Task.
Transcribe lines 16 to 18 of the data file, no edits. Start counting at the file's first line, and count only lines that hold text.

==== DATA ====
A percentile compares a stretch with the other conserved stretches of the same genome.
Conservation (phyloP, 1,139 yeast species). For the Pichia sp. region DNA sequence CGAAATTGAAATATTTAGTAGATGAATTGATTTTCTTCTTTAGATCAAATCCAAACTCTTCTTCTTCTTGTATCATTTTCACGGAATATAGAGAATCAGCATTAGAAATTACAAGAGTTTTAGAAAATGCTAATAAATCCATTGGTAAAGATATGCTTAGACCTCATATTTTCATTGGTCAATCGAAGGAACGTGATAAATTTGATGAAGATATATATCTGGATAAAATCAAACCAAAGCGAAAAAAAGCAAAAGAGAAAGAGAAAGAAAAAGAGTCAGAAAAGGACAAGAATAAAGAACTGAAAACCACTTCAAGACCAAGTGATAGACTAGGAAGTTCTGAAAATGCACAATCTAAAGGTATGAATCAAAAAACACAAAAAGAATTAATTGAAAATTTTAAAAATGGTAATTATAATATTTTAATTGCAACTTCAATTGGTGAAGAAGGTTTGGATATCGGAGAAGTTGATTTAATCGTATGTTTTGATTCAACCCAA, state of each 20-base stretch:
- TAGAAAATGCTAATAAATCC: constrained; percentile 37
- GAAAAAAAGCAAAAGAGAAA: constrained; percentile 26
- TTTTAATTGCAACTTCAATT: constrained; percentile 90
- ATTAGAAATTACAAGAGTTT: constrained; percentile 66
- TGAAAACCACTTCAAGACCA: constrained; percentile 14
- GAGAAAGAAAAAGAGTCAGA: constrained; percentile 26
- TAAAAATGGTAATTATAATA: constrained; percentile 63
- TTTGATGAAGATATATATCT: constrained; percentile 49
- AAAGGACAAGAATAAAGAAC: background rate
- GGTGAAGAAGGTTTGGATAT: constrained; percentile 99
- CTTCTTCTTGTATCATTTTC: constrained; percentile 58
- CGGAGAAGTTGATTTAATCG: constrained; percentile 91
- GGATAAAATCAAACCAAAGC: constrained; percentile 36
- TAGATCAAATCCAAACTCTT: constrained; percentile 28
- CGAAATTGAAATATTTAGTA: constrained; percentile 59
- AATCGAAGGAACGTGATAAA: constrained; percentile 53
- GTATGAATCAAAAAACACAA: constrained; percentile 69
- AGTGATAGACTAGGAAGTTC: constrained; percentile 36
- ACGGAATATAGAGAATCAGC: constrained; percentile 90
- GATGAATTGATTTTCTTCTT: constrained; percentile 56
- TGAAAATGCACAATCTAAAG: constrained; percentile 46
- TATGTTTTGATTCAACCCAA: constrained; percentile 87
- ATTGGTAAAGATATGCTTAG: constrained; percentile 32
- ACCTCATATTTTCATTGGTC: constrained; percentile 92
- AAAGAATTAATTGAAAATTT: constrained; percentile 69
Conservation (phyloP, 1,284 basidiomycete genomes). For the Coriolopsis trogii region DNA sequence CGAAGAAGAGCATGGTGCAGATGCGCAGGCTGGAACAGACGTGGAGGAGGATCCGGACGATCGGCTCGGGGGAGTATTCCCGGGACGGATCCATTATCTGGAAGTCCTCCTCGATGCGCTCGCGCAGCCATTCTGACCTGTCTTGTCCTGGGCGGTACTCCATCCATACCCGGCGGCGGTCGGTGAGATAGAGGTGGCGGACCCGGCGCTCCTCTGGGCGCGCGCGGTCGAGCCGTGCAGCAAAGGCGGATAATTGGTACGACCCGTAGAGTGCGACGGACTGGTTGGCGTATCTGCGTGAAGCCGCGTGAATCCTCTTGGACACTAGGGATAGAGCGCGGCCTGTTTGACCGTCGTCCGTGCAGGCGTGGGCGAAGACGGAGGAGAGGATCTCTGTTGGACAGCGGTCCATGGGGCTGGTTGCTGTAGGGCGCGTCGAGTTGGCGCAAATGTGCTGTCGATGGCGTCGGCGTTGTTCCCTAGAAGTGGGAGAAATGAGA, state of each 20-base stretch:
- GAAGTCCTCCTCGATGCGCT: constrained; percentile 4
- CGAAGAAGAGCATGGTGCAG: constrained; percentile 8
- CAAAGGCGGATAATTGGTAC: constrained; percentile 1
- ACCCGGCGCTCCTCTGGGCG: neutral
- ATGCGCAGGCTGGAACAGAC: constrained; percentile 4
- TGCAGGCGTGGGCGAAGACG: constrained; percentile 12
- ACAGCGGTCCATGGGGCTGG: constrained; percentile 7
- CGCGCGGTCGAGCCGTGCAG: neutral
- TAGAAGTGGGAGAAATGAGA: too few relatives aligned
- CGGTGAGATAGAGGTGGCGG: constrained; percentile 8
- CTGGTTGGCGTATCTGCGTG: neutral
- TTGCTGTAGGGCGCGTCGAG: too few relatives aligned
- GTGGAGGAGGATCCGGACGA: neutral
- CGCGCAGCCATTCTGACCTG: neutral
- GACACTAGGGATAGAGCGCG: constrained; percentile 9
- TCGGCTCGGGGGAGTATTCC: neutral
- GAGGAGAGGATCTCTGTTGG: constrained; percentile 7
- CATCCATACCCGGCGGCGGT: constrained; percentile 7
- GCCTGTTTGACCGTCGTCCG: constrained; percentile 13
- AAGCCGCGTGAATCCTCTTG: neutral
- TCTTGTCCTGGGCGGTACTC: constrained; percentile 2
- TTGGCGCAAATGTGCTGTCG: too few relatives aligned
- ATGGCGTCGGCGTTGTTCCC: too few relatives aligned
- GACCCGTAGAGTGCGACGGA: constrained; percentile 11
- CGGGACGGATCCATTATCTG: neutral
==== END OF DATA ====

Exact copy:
- TAGATCAAATCCAAACTCTT: constrained; percentile 28
- CGAAATTGAAATATTTAGTA: constrained; percentile 59
- AATCGAAGGAACGTGATAAA: constrained; percentile 53